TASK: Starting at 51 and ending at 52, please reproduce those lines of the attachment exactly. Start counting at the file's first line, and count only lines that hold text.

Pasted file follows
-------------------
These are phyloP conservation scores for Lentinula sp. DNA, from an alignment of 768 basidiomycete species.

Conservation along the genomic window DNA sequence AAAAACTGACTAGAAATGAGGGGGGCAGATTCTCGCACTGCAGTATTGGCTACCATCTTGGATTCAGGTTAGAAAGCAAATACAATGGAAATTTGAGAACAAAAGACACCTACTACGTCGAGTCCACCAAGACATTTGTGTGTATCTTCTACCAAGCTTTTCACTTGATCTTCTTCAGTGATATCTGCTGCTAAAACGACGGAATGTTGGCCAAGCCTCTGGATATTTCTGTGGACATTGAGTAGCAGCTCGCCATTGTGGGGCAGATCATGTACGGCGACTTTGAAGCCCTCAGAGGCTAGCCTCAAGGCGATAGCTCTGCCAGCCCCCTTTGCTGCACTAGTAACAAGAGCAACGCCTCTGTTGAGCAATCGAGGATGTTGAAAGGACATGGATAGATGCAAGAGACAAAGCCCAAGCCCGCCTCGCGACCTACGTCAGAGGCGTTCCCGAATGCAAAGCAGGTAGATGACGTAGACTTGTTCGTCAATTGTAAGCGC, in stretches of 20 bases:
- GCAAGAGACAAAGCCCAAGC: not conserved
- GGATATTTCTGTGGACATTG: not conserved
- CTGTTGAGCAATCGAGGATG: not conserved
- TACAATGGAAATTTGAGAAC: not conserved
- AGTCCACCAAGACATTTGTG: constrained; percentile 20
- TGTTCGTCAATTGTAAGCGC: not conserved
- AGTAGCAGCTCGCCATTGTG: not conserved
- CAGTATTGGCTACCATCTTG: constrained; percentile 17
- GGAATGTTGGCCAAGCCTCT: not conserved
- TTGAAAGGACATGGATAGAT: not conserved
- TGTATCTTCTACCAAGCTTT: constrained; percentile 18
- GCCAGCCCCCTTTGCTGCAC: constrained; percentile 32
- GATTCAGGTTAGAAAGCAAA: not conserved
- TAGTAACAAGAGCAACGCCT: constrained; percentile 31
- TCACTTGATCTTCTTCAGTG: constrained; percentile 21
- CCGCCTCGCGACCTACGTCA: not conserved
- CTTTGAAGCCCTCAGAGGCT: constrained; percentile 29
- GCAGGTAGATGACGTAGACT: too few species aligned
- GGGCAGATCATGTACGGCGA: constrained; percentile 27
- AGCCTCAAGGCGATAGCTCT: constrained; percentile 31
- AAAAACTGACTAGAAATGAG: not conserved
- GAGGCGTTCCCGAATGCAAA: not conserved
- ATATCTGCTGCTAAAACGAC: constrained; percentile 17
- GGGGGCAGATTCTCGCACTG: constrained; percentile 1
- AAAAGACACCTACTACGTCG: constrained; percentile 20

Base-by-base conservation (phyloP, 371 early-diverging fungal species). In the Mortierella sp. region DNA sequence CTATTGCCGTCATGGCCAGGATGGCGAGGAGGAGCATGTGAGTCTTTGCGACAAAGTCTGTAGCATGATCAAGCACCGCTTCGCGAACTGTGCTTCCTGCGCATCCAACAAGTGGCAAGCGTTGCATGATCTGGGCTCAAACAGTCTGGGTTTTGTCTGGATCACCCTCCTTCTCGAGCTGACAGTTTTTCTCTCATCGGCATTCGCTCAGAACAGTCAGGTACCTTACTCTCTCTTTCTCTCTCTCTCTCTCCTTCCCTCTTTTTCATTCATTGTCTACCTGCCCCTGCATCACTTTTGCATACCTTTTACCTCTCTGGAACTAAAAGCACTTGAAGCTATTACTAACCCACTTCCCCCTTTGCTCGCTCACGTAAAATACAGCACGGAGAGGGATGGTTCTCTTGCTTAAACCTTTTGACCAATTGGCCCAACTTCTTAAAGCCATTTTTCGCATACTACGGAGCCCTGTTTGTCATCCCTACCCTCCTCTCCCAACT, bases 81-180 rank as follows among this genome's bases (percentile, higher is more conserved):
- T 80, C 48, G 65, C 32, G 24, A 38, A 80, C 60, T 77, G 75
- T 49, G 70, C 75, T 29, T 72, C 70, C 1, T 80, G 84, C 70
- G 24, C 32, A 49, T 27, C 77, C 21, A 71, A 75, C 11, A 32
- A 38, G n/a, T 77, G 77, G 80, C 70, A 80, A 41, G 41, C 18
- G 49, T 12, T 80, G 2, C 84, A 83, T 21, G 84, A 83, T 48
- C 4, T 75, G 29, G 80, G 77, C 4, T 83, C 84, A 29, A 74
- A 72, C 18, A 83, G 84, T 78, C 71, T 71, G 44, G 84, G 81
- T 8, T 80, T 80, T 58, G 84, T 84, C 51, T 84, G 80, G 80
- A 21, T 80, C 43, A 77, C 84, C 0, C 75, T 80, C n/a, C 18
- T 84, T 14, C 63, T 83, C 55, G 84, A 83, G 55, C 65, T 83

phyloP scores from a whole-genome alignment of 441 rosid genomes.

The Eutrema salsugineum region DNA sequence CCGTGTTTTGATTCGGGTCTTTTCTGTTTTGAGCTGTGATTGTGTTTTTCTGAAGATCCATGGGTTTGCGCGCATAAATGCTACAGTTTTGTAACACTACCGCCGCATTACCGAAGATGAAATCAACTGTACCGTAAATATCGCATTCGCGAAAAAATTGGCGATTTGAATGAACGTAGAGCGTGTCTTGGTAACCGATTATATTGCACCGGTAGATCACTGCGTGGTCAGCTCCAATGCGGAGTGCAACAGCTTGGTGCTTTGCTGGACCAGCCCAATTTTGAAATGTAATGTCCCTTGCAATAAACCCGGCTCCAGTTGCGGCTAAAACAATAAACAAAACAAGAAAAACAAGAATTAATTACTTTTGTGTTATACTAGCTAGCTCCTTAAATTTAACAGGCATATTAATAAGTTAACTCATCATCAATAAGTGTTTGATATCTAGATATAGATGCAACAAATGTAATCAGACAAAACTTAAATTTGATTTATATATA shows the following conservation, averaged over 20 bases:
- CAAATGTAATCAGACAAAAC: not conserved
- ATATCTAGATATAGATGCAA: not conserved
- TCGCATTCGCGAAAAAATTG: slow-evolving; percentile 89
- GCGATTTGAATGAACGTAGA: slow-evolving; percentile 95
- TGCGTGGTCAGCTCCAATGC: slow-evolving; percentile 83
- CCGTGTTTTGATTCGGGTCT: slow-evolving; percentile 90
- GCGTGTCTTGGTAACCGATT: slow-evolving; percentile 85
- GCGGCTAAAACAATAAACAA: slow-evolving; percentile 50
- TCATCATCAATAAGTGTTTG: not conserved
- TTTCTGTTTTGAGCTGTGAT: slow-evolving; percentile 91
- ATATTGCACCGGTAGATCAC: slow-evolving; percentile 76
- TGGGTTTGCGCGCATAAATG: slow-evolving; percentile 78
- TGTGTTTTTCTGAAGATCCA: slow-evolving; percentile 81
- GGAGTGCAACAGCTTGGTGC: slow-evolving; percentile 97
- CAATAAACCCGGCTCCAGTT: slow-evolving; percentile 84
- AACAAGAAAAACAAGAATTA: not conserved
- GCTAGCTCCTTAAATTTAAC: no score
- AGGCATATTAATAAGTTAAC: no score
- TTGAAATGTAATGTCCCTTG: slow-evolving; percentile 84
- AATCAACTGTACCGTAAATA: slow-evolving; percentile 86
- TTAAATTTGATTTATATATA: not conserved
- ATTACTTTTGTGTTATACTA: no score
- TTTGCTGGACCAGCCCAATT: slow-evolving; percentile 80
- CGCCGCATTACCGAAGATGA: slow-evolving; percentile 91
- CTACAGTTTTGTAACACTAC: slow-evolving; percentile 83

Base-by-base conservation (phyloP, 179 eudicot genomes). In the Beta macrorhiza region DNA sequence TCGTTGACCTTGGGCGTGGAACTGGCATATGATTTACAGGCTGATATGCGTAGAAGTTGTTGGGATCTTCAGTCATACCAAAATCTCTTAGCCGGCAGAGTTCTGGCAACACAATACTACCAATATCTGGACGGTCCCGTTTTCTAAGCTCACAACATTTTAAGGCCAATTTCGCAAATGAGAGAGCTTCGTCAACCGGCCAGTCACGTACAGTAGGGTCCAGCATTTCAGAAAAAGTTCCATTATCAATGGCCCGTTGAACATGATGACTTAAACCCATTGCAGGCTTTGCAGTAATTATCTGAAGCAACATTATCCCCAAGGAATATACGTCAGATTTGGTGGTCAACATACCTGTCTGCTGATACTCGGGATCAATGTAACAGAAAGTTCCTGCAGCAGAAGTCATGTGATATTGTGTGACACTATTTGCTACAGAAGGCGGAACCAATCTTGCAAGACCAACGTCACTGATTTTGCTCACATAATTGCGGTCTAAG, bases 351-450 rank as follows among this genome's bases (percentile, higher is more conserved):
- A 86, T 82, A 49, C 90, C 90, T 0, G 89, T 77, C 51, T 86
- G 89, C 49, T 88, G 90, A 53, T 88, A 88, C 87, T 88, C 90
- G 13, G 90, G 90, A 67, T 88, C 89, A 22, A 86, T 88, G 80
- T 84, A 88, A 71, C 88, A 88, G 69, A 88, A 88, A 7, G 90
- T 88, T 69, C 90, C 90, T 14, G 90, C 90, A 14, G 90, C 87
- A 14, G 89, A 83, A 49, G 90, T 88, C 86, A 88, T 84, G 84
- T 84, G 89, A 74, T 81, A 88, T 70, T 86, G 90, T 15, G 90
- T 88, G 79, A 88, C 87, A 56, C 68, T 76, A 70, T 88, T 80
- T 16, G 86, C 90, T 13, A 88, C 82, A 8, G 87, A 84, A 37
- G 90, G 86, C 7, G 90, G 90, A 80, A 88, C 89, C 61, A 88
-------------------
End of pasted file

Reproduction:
- ATATTGCACCGGTAGATCAC: slow-evolving; percentile 76
- TGGGTTTGCGCGCATAAATG: slow-evolving; percentile 78